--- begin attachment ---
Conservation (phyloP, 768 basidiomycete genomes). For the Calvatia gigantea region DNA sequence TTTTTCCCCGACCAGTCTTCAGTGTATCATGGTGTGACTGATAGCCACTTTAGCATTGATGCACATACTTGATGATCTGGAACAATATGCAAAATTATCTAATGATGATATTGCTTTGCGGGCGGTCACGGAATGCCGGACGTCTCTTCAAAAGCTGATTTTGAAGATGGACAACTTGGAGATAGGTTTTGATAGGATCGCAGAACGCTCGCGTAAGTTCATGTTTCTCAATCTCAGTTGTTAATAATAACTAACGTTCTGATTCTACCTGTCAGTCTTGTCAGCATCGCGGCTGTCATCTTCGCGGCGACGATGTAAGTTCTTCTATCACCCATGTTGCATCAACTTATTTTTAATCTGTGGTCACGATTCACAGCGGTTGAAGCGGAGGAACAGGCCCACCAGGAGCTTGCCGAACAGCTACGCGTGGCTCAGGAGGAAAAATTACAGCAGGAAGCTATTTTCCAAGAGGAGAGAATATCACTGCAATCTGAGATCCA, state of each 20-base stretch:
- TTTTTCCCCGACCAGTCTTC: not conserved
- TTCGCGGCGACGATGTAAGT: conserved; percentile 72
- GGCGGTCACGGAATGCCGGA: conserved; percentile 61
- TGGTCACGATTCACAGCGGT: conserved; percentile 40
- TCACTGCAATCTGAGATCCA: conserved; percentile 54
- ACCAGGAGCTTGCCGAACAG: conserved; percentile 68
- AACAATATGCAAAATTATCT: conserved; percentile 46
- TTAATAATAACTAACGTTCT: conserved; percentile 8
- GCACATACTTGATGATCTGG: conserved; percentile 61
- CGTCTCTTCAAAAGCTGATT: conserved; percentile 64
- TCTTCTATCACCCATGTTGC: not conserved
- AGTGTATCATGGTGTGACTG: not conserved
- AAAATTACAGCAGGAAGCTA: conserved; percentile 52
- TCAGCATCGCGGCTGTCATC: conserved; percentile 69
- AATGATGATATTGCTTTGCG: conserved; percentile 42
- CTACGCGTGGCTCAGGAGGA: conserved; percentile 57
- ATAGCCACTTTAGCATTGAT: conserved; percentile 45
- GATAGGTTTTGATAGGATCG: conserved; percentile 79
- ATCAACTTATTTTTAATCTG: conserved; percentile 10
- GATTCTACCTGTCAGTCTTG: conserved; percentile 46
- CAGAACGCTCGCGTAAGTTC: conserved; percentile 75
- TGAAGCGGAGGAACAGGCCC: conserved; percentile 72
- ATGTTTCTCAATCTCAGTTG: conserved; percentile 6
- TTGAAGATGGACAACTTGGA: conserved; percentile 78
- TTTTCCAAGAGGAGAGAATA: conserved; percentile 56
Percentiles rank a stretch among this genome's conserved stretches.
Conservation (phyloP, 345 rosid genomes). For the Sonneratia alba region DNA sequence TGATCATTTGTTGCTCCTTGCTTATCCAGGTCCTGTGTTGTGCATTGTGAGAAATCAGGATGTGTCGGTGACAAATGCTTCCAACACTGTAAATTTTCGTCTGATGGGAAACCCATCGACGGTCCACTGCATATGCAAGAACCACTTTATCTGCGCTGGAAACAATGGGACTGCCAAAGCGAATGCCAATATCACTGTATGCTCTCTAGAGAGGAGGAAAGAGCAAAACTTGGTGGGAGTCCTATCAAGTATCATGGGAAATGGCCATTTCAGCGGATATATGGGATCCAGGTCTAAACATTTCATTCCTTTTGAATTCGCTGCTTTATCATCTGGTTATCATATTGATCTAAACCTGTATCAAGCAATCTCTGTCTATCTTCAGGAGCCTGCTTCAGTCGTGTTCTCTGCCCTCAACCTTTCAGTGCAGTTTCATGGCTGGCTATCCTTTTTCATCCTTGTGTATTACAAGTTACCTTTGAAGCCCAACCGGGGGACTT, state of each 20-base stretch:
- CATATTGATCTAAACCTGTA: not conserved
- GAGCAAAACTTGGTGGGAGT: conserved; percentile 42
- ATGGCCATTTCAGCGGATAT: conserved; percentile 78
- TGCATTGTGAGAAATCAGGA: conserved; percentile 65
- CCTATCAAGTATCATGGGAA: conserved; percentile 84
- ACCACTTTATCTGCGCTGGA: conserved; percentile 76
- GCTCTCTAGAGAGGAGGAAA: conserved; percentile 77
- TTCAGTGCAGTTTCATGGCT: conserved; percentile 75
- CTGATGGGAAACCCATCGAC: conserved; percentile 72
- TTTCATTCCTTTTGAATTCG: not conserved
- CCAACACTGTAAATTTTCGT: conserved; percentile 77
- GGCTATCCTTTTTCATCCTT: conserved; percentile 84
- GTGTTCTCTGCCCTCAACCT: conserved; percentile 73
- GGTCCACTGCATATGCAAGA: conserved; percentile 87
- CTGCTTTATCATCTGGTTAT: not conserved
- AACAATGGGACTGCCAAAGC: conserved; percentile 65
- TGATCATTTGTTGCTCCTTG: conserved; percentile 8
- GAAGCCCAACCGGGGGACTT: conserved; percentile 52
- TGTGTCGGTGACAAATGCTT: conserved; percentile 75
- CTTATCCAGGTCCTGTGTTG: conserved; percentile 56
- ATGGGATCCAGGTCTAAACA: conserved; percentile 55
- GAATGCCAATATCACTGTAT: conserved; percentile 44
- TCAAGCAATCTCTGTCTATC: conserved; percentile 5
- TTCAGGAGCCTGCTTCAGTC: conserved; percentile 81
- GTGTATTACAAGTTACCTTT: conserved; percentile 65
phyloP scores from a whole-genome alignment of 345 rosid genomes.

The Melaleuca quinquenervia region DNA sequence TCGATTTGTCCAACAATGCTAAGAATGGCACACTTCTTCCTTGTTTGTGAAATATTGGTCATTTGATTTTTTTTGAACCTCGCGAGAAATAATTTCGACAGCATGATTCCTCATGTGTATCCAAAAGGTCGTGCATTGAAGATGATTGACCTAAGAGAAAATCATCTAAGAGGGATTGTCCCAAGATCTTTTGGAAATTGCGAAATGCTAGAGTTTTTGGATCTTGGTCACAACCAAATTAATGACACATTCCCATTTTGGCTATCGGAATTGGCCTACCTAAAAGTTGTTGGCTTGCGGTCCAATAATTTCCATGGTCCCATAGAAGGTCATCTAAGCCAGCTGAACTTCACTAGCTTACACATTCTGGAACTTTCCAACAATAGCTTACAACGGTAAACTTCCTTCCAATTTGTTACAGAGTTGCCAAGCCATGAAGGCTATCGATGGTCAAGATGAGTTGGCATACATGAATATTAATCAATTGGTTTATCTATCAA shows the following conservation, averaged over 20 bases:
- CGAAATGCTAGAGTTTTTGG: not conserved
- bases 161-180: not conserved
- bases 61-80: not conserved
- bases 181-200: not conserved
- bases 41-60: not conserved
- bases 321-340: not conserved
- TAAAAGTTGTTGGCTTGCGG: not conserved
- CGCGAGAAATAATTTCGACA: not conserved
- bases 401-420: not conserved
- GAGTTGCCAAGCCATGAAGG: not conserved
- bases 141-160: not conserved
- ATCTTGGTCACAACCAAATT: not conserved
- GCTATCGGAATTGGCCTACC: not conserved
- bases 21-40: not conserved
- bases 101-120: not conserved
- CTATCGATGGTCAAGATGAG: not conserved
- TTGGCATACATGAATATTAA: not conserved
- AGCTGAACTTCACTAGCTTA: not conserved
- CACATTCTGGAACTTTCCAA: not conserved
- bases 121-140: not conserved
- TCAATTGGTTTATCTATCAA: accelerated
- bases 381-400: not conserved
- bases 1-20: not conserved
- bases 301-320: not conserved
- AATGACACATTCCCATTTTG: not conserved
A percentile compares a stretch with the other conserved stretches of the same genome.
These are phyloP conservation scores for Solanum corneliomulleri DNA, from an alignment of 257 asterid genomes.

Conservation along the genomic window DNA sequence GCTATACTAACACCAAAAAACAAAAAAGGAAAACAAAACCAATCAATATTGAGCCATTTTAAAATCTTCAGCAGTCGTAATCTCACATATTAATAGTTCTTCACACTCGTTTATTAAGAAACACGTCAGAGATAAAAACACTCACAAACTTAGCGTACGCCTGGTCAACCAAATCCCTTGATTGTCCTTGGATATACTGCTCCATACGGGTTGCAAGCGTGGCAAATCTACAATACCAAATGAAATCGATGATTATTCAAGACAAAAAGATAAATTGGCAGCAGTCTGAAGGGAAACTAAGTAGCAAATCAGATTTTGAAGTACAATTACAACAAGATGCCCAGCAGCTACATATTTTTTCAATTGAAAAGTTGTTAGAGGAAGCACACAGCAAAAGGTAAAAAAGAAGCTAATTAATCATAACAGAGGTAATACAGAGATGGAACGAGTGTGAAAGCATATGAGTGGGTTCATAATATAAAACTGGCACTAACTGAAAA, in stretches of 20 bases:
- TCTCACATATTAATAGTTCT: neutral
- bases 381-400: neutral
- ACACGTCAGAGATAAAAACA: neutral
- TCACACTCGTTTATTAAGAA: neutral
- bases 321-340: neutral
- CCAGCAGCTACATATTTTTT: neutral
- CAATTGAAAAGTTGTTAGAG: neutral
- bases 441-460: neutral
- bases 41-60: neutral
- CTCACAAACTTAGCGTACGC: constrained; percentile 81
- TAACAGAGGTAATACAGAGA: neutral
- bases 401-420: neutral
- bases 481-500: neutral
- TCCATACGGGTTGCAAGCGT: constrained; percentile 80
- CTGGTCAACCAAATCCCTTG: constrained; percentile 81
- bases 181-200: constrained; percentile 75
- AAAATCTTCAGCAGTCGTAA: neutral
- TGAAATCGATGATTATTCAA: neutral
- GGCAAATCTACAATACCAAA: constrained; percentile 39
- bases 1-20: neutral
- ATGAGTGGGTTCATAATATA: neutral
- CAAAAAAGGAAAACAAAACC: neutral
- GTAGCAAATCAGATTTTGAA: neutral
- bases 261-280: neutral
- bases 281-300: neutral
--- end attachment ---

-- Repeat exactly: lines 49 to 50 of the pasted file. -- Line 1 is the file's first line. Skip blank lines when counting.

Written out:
- ATGGGATCCAGGTCTAAACA: conserved; percentile 55
- GAATGCCAATATCACTGTAT: conserved; percentile 44